A pure-gold Savant favorite, Sir Richard Attenborough’s first feature as director is a stylized pacifist epic of the insane tragedy of WW1, told through contemporary songs, with the irreverent lyrics given them by the soldiers themselves. And one will not want to miss a young Maggie Smith’s music hall performance — luring young conscripts to doom in the trenches. It’s the strangest pacifist film ever, done in high style.
Oh! What a Lovely War
The Warner Archive Collection
1969 / Color / 2:35 enhanced widescreen / 144 min. / Street Date September 22, 2015 / available through the WBshop / 16.99
Starring: Too many to name, see below.
Cinematography Gerry Turpin
Production Design Donald M. Ashton
Art Direction Harry White
Choreography Eleanor Fazan
Film Editor Kevin Connor
Original Music Alfred Ralston
Written by Len Deighton from the musical play by Joan Littlewood from the radio play by Charles Chilton
Produced by Richard Attenborough, Brian Duffy, Len Deighton
Directed by Richard Attenborough
Reviewed by Glenn Erickson
What can one say about a highly original movie that was ignored in its day, but now seems more relevant than ever? A biting lampoon at the awful, insane politics of World War One cuts even more deeply, considering the awful, insane politics of our undeclared, uninterrupted warfare of today. Richard Attenborough’s Oh! What a Lovely War garnered great reviews but was rejected by both the public and Paramount, which showed its lack of confidence with the same kinds of bookings it gave to Sergio Leone’s Once Upon a Time in the West … practically none. I happened to catch it only because it played at a theater on an Air Force base, a venue that gave every release equal emphasis. The gargantuan musical is a pacifist labor of love, a clever transposition of a Music Hall revue into cinematic terms. Charles Chilton’s radio original shared a brilliant idea with Joan Littlewood’s stage adaptation: the popular songs associated with WWI were sung with the lyrics made up by the soldiers themselves. In many cases the songs are actually improved by the irony and sarcasm. Jerome Kern’s haunting melody They Wouldn’t Believe Me is given the following lyric line:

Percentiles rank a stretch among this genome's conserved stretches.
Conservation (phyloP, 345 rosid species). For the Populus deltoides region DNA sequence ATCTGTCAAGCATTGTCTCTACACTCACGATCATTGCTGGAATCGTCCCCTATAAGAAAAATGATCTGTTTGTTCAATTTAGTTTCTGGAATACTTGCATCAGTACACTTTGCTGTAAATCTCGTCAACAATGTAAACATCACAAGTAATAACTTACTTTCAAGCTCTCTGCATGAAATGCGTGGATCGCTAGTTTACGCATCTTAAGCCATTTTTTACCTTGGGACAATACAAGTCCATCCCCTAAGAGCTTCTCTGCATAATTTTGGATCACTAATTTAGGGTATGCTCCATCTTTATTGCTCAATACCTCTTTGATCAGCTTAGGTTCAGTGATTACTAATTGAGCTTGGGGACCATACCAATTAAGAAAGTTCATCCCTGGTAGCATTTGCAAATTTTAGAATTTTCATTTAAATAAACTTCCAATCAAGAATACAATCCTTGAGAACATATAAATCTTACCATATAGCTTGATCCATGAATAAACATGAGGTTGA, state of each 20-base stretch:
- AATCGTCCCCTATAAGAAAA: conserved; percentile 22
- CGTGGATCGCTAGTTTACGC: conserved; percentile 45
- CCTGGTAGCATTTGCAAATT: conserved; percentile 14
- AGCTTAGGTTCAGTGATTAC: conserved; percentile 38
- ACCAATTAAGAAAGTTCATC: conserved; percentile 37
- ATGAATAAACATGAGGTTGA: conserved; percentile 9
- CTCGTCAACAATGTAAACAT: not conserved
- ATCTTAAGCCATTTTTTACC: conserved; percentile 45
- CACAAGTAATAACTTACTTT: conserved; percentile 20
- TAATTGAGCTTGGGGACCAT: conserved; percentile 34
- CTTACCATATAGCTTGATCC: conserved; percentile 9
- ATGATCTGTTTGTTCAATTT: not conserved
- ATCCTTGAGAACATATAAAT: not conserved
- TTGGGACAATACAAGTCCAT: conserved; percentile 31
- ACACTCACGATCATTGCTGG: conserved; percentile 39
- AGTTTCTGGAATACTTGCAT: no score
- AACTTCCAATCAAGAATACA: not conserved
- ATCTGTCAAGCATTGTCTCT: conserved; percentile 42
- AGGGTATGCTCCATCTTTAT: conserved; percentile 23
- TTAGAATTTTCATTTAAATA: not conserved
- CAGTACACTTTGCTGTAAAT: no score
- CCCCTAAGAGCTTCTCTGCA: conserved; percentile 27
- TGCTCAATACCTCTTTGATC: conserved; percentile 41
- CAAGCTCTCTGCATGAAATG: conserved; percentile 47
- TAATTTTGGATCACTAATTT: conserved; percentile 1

And when they ask us / How dangerous it was
Oh we’ll never tell them / No we’ll never tell them
We spent our pay in some café / And fought wild women night and day
T’was the cushiest job we ever had.
And when they ask us / And they’re certainly going to ask us
The reason why we didn’t win the Croix de Guerre
Oh we’ll never tell them / No we’ll never tell them
There was a front / But damned if we knew where.